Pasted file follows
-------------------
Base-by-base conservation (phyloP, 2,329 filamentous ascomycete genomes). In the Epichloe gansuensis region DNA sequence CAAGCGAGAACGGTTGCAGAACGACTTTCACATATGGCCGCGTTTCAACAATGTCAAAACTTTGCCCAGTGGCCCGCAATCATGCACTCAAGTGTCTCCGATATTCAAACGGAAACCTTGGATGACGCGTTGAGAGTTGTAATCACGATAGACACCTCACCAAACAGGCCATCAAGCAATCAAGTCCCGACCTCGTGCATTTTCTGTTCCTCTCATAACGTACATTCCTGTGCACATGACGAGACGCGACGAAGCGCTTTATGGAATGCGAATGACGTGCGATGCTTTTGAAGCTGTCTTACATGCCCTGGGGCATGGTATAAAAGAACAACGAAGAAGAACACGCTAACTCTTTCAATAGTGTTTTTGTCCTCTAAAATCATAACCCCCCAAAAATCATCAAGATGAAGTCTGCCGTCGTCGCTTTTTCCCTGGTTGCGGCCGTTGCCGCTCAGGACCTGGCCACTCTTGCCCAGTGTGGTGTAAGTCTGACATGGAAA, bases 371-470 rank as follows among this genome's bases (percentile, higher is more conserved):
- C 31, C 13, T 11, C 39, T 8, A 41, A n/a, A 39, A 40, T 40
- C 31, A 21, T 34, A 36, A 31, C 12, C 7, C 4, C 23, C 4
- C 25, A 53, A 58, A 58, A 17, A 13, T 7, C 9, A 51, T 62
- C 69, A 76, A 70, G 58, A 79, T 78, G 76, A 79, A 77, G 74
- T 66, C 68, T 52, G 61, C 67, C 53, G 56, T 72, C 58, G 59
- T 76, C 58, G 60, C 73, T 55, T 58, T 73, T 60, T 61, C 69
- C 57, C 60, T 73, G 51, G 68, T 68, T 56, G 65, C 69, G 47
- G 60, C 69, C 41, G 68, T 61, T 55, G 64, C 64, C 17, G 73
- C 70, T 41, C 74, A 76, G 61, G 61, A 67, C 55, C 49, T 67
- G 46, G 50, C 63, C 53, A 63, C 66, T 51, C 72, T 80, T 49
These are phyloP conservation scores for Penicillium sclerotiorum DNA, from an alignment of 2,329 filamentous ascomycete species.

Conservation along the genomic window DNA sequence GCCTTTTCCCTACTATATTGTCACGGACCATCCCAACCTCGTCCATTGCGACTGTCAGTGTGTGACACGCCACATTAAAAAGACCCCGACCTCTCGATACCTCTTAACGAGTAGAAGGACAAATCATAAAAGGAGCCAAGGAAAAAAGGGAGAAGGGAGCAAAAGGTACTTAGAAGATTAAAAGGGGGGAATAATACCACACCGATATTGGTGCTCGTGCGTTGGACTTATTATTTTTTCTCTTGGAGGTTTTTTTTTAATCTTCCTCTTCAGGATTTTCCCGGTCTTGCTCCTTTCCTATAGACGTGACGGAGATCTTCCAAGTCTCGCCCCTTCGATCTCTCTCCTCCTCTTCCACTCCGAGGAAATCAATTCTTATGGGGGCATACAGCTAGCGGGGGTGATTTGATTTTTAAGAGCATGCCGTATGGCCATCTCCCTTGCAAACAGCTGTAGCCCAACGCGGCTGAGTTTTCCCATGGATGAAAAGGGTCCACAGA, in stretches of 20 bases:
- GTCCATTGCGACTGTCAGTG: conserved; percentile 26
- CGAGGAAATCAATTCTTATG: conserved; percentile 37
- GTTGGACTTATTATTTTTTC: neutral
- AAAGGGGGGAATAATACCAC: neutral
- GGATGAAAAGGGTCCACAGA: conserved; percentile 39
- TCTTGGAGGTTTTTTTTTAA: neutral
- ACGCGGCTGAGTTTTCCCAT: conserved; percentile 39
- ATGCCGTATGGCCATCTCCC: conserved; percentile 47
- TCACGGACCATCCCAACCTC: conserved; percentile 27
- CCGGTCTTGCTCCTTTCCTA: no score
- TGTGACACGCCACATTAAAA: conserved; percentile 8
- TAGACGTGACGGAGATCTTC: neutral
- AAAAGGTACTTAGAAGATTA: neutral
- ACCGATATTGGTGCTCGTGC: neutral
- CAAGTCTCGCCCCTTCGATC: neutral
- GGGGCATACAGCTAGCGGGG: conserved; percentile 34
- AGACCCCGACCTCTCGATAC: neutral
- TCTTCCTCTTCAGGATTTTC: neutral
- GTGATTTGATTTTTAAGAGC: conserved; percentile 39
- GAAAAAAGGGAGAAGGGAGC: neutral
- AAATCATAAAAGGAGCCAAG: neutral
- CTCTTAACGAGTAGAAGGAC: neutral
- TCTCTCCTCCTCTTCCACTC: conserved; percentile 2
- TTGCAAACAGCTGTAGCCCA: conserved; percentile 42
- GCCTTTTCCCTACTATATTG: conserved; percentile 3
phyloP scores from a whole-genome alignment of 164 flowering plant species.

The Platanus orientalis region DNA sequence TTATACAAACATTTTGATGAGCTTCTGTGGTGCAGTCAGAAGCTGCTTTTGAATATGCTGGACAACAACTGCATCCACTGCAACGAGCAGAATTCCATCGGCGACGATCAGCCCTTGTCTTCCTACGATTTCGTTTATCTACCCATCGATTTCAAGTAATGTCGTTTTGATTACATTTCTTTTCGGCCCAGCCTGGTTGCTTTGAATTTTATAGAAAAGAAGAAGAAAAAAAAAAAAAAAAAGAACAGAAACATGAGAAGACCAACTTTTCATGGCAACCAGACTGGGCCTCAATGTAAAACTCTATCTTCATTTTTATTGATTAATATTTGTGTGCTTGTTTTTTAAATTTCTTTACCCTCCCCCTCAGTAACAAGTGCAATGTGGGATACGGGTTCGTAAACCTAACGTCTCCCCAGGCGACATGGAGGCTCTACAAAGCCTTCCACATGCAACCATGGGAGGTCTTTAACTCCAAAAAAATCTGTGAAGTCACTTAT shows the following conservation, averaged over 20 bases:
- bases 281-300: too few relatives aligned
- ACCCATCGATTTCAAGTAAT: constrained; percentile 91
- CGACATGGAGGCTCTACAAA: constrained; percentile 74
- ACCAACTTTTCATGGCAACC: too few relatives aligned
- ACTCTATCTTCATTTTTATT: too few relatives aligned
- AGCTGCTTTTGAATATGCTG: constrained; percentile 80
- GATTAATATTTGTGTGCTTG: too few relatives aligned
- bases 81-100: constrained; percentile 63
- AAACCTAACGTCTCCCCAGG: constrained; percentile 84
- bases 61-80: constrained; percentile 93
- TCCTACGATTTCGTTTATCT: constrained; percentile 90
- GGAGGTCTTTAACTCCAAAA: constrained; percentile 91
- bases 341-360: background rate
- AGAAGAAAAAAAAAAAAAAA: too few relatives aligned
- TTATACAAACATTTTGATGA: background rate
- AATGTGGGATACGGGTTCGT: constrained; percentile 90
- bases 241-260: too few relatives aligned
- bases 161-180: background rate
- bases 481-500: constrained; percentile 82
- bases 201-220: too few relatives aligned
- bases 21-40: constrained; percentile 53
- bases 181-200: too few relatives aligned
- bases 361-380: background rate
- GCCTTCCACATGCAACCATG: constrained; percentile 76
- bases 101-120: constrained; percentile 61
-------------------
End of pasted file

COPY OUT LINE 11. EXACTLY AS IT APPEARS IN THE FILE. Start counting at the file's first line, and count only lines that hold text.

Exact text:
- G 46, G 50, C 63, C 53, A 63, C 66, T 51, C 72, T 80, T 49